In 1996, as president of the American Psychological Association, he declared the Positive Psychology Movement: psychology’s movement away from the empirical study of depression and pessimism towards the empirical study of happiness and optimism.
Seligman later created the Values In Action Character Strengths and Virtues, a list of twenty-four strengths he believed contributed to human greatness. He developed a method to assess an individual’s top strengths, what he deemed “signature strengths.” This inventory and other positive interventions can be found on his website. Continue reading
Judy Norman shot and killed her husband, John Norman, while he was sleeping. After she was convicted of voluntary manslaughter at trial, the North Carolina Court of Appeals ordered a new trial, citing as an error the trial court’s refusing to submit a potential verdict of acquittal on the basis of self-defense. How could it be self-defense if her husband was asleep? The answer is simple, she couldn’t. However, battered women’s syndrome is no longer recognized by the psychological community and may be an improper diagnosis for women who kill their husbands to utilize for as a defense.
State v. Norman is one of a series of cases involving the admissibility of expert witness testimony on battered women’s syndrome for a self-defense to homicide for women on trial for killing their husbands. Dr. Lenore Walker uses the term battered women’s syndrome to describe the similar characteristics victims of prolonged physical and psychological domestic abuse exhibit after battering cycles, which include a tension building stage, an acute battering incident, and then extreme remorse and loving behavior on the part of the battering male. Walker believes the women eventually become trapped by their fear, fearing even more brutal attacks if they leave, and eventually exhibit learned helplessness.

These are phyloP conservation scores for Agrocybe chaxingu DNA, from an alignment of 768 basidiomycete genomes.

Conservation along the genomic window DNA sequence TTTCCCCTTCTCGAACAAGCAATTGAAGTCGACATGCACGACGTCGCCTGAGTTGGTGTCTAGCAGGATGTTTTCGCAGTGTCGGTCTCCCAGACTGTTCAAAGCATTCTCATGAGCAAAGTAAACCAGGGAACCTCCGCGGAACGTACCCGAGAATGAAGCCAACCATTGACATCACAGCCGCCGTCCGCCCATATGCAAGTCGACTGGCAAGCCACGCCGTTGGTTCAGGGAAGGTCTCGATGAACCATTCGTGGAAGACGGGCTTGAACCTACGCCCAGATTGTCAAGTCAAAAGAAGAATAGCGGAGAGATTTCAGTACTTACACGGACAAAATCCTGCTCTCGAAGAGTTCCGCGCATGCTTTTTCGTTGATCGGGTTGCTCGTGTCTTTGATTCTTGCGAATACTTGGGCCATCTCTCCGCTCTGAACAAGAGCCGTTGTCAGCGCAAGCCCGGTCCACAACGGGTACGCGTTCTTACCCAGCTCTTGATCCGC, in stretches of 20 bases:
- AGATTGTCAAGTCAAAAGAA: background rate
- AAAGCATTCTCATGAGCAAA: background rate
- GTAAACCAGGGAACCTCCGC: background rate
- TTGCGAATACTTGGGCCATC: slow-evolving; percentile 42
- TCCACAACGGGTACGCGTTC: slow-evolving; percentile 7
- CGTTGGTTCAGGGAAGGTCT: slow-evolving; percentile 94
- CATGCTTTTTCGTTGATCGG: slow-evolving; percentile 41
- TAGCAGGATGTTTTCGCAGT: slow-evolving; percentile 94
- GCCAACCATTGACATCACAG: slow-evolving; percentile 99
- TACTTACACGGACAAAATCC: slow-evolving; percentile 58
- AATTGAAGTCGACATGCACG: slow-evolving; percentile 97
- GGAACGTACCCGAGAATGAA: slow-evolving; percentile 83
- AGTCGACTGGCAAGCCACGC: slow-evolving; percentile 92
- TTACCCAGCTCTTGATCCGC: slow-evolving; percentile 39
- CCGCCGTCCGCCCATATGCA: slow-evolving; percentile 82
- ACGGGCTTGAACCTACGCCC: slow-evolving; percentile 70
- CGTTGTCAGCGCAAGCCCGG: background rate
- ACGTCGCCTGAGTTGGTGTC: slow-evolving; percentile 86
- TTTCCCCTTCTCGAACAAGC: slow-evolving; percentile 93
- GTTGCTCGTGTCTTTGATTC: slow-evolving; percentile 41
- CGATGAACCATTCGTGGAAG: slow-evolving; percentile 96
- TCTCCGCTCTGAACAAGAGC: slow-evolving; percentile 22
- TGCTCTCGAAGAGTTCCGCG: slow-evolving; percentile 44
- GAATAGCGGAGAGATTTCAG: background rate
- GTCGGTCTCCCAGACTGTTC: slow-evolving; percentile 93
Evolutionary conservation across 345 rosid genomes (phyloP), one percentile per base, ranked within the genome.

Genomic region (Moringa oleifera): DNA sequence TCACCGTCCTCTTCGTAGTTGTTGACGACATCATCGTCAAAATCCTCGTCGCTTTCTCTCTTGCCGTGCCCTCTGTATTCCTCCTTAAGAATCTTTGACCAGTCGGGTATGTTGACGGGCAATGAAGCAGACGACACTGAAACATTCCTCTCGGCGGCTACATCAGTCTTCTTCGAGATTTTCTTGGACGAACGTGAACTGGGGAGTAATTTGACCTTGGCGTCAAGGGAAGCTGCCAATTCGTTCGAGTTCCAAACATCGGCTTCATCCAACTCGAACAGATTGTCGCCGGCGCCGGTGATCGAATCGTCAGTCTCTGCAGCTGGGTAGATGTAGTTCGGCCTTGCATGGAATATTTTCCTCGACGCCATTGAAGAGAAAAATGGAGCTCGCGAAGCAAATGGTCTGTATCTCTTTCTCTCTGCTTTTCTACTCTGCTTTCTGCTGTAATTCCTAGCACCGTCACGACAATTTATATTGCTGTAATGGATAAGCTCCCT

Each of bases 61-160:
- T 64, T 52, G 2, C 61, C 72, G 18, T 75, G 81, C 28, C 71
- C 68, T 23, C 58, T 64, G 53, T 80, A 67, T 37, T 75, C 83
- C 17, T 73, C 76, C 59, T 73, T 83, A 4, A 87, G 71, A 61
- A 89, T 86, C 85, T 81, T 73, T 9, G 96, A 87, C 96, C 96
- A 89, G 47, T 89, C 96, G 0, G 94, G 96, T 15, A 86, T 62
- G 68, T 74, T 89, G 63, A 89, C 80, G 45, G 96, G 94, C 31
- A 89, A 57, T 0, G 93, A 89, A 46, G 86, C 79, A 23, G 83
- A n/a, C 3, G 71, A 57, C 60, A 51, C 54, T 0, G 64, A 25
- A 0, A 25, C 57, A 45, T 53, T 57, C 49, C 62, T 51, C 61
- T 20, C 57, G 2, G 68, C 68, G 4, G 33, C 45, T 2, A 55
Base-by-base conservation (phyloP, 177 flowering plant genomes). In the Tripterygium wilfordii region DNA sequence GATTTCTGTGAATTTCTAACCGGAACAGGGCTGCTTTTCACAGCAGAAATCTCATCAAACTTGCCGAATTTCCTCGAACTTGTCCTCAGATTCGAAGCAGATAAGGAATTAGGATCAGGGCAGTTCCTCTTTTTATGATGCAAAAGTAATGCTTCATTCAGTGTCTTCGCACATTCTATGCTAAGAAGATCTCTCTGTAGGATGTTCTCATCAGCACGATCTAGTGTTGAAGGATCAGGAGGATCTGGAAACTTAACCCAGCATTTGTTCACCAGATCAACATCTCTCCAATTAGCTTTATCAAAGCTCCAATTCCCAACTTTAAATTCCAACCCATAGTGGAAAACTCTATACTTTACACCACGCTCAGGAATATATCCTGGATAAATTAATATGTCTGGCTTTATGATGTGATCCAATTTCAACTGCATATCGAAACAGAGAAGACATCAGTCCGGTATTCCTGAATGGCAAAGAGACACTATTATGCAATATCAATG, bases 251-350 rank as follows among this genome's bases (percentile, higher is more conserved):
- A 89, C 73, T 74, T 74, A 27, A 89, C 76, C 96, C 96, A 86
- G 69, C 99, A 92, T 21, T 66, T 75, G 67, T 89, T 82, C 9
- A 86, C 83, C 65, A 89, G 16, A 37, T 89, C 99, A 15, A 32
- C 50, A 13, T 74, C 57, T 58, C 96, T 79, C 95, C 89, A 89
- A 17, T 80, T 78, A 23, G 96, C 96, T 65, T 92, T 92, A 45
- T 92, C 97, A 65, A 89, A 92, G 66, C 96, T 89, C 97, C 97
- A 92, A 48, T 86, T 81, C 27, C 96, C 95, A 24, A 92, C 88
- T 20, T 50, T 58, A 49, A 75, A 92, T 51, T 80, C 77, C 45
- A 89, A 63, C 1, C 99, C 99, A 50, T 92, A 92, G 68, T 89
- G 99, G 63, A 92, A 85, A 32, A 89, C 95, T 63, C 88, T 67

For a self defense claim, a defendant usually needs to face an imminent threat of death or severe bodily harm, but defense attorney’s have tried to argue that the prolonged threat victims of domestic abuse face is in some sense imminent, even if they are not currently being attacked. Click here to read more about cases using battered women’s syndrome and why using the diagnosis is often inappropriate both psychologically and legally
On December 15, 1989, Chester Dean Dyer’s mutilated body was found inside his Phoenix apartment. Jeffrey Landrigan (pictured) was later convicted by an Arizona jury of several direct criminal acts relative to Dyer’s death, including counts of theft, second-degree burglary, and felony murder. Landrigan appealed his capital sentence by arguing that there was a genetic basis to his crime. Could it be that he was born to kill?
There are biological and social risk factors that Landrigan argues made violence an inevitable outcome. Although he first did not wish to address these as mitigating factors for his punishment, he asked judges to reconsider the aspects of his background that put him at risk for committing the crime. Landrigan was adopted when he was nine months old and never knew his biological parents. However, on his biological side, there are at least four generations of males implicated in violent crime. His biological father, Darrell Hill, was also on death row for murder when Hill passed away. Continue reading